Undocumented students are the key to our future
But we're not doing enough to support them
FOR A STATE that that relies as much on immigration as Massachusetts does, we are falling farther behind the rest of the country when it comes to economically competitive policies and funding for our young, undocumented residents seeking a college education.
That’s the finding of a recently released report from the Education Trust, “Higher Education Access and Success for Undocumented Students Start with 9 Key Criteria,” which analyzes 15 states that have the largest populations of undocumented college students, including Massachusetts, to determine whether their policies are helping or hurting undocumented students’ ability to succeed.
The report examines these nine questions:
- Can undocumented students enroll in the state’s public two- and four-year higher education institutions?
- Do undocumented students have access to in-state resident tuition?
- Do undocumented students have access to state financial aid?
- Do undocumented students have access to professional or commercial licenses?
- Do undocumented students have access to a driver’s license?
- Do undocumented students have access to state-level health care programs?
- Do undocumented students have access to state-level food programs?
- Do undocumented students have access to state-level housing assistance?
- Does the state have sanctuary policies limiting collaboration between local entities and federal immigration authorities?
Perhaps not surprisingly, more liberal-leaning states like California, New York, and Washington tend to have policies and funding that provide strong support for undocumented college students.
For example, each of these states offers undocumented students comprehensive enrollment access at all of their community colleges and universities, charges them in-state resident tuition (which typically reduces tuition bills by 50 percent or more), and offers access to state financial aid, even as they vary according to other benefits they provide, such as access to health care, food, and housing assistance.
But even more conservative-leaning states like Arizona, Texas, and Florida have similar policies and funding available for their undocumented college students.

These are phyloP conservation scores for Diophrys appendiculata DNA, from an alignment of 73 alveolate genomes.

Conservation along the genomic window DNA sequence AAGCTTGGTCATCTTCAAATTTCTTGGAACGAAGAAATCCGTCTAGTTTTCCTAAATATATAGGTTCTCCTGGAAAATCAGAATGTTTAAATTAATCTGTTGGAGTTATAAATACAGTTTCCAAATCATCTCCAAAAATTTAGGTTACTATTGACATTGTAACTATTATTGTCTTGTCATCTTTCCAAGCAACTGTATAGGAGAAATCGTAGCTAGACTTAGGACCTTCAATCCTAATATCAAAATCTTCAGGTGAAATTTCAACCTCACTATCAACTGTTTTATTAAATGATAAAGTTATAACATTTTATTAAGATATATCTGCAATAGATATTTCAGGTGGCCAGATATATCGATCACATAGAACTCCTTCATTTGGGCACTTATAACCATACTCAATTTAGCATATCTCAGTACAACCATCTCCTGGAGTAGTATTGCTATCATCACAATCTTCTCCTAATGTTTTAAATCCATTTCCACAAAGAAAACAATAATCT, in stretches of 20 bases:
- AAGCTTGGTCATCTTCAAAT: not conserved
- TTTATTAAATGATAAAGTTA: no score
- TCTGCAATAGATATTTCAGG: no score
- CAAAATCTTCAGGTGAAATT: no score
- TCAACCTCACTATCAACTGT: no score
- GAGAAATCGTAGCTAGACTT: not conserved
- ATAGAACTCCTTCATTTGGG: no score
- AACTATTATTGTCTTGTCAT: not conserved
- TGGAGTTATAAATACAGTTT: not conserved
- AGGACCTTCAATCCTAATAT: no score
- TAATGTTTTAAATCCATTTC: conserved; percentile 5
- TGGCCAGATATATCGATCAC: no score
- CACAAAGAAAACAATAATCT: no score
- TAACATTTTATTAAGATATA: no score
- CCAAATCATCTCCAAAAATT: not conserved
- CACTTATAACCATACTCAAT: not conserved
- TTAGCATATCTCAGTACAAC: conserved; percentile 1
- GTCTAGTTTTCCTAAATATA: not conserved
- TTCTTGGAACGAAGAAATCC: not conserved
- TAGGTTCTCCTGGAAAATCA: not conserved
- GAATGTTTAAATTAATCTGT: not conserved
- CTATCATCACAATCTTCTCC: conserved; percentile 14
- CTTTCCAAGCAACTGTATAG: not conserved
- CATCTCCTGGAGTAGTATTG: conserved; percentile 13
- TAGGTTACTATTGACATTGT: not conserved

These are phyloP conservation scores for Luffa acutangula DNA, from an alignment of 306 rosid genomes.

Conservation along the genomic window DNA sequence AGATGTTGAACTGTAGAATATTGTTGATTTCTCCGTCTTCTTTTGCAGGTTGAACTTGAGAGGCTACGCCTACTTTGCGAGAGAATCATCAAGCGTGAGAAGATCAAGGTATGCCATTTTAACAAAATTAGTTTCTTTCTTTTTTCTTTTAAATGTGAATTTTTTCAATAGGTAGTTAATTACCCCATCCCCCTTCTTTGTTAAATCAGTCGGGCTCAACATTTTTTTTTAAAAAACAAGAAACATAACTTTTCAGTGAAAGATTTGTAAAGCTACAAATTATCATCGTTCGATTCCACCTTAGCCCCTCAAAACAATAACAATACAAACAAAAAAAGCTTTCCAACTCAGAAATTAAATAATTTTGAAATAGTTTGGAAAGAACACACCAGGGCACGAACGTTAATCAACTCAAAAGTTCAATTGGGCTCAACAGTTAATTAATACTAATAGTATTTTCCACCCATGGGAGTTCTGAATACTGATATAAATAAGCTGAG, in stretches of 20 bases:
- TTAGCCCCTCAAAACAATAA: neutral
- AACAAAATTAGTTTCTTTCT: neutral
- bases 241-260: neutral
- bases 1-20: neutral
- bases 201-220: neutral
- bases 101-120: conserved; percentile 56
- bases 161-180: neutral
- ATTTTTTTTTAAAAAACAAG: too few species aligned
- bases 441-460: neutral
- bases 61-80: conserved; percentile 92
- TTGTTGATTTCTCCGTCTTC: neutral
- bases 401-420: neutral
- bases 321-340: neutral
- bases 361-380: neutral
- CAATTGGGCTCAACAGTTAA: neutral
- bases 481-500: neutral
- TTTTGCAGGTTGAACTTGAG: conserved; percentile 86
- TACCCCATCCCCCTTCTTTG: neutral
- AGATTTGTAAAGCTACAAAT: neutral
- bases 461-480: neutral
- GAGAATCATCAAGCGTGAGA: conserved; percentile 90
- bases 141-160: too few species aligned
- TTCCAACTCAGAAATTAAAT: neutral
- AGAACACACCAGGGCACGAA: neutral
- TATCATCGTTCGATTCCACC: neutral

Because they recognize the competitive importance of educating and retaining the talent they need for a healthy state economy.
In fact, according to the National Immigration Law Center, nearly half of all states, all across the political spectrum, now have “tuition equity” laws or policies that offer in-state tuition rates to undocumented students who meet certain requirements. And in a growing number of states, undocumented students are eligible for financial aid.
But not in Massachusetts.
Here, only students already registered with DACA (Deferred Action for Childhood Arrivals) are eligible for in-state tuition, and the only form of financial aid available to them is the John and Abigail Adams Scholarship, which provides a modest tuition credit (nowhere near 50 percent of the bill) at one of the state’s 28 public college and university campuses.
In the fall of 2022, according to the US Department of Homeland Security, there were 4,950 DACA-registered students in Massachusetts.
Meanwhile, the Migration Policy Institute estimates there are another 16,000 undocumented residents in the state eligible for DACA, but thanks to an October 2022 US Court of Appeals Fifth Circuit Court ruling, no new DACA requests are being processed, and the decade-long program, despite bipartisan support from two-thirds of American voters, is in danger of disappearing.
States like Massachusetts are on our own.
If this doesn’t concern you yet, then consider:
A recent survey by United Van Lines listed Massachusetts as the seventh “Most Moved From” state in the nation in 2022. Soon after, the Boston Globe published an in-depth report that found more than 110,000 people left the Bay State since the COVID-19 pandemic began.
While our overall population has continued to grow slowly, it is largely thanks to first- and second-generation immigrants, including young, undocumented residents, mostly living in Gateway Cities like Lawrence, Haverhill, and Methuen in the Merrimack Valley, and places like Fitchburg, Chelsea, Brockton, and others all across the Commonwealth.
In fact, as the Massachusetts Immigrant and Refugee Advocacy Coalition reports, the foreign-born share of our workforce has climbed from 12 percent in 2000 to nearly 20 percent today.
And we’re going to need them.
In “Sizing Up Massachusetts’ Looming Skilled-Worker Shortage,” the Massachusetts Institute for a New Commonwealth (MassINC) predicts the state is going to be nearly 200,000 college-educated adults short of the workforce we will need by 2030.
At a time when our state is losing population rapidly, immigrants, including young, undocumented college students, are key to sustaining our economy.
Massachusetts public college students are more likely (85 percent) to live and work in the state following graduation. Consider the work that they do: Nearly a third of our STEM workers, as well as a significant number of healthcare workers and educated workers in other industries, are first-generation immigrants.
By moving aggressively to provide in-state tuition and access to financial aid for these undocumented students, Massachusetts will close the economic competitiveness gap with other states and take important steps toward better preparing the workforce we need right now, and in the future.
Lane Glenn is president of Northern Essex Community College and a board member of MassINC, the corporate parent of CommonWealth. Pavel Payano is a state senator from Lawrence, representing the First Essex District.